• Provide professional development for district and site administrators, who will lead expansion and development of new bilingual programs.
  • Work with bargaining units to identify diverse incentives for teachers in bilingual classrooms, such as smaller class size, additional compensation, planning time, and classes to improve their second language.

The state should:

  • Work with UC, CSU and private university teacher preparation programs to expand the number of universities offering bilingual certification along with credentialing.
  • Waive fees for current native speakers of languages other than English to apply for and receive their bilingual teaching authorization.
  • Recruit future bilingual teachers from the over 126,000 students who graduated high school with the State Seal of Biliteracy and are currently in college.
  • Ensure that new career technical education (CTE) funding for school districts is used to incentivize and prioritize “Bilingual Teacher” academies for preschool to 12th grade future teachers.

Now is the time to ensure teachers have the professional development they need based on current research, pedagogy and best practices, along with opportunities to strengthen their second language, as well as additional compensation. It is equally imperative that the state begin to lay the foundation for a bilingual teacher pipeline for California’s long-term needs, and support all teachers with the skills and expertise on language development and supporting biliteracy.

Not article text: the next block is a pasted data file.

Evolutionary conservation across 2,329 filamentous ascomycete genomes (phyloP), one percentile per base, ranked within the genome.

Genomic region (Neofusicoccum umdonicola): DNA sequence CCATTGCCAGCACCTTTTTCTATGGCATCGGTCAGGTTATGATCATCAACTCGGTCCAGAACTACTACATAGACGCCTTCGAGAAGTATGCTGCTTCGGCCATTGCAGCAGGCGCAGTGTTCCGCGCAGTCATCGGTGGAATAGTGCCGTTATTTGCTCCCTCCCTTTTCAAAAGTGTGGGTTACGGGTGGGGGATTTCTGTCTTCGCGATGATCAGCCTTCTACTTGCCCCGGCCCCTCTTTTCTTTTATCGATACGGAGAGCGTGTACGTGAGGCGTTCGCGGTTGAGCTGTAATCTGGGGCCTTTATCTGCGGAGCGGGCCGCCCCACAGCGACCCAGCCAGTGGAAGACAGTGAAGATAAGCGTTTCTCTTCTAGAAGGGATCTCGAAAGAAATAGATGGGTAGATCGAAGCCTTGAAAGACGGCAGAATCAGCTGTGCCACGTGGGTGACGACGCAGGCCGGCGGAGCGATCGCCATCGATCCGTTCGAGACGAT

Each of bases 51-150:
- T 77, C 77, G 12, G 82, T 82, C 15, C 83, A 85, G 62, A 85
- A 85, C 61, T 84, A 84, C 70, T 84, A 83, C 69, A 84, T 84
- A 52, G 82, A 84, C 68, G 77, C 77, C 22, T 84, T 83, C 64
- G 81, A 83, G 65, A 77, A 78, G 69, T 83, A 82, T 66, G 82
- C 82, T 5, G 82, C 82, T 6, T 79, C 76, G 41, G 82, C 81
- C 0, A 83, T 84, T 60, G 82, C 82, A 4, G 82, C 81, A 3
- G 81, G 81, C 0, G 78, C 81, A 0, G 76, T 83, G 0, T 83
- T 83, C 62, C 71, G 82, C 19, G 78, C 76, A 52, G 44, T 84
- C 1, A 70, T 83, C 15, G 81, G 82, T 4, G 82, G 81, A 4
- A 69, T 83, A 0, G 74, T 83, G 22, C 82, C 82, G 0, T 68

As California takes these steps to address the bilingual teacher shortage, the state will serve as an important model of an education system designed to build on our country’s racial, cultural and linguistic strengths in a way that is aligned with science, and is simply good for all children in our state and our nation.


Vickie Ramos Harris is a Fellow with the English Learner Leadership & Legacy Initiative, a Californians Together project in collaboration with the California Association of Bilingual Education.
Shelly Spiegel-Coleman is the Executive Director of Californians Together, a coalition of 23 statewide professional, parent and civil rights organizations focused on improving schooling for English learners.

The opinions expressed in this commentary represent those of the author. EdSource welcomes commentaries representing diverse points of view. If you would like to submit a commentary, please review our guidelines and contact us.

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  1. Martin 5 years ago5 years ago

    Since California voters were mislead into voting for prop 58, it should be challenged in court. Take the time to read the whole voter guide! The summaries are often misleading and that is what these unscrupulous activists are counting on: a misinformed populous!


    • Santiago Gonzalez 5 years ago5 years ago

      In what ways were voters misled about Prop. 58, Martin?

  2. Elizabeth Jimenez Salinas 5 years ago5 years ago

    The US has a lot of catching up to do with the rest of the world where people speak multiple languages. Starting in preschool is the best time for our children to begin. Is there a training program for preschool teachers who will teach in a bilingual setting?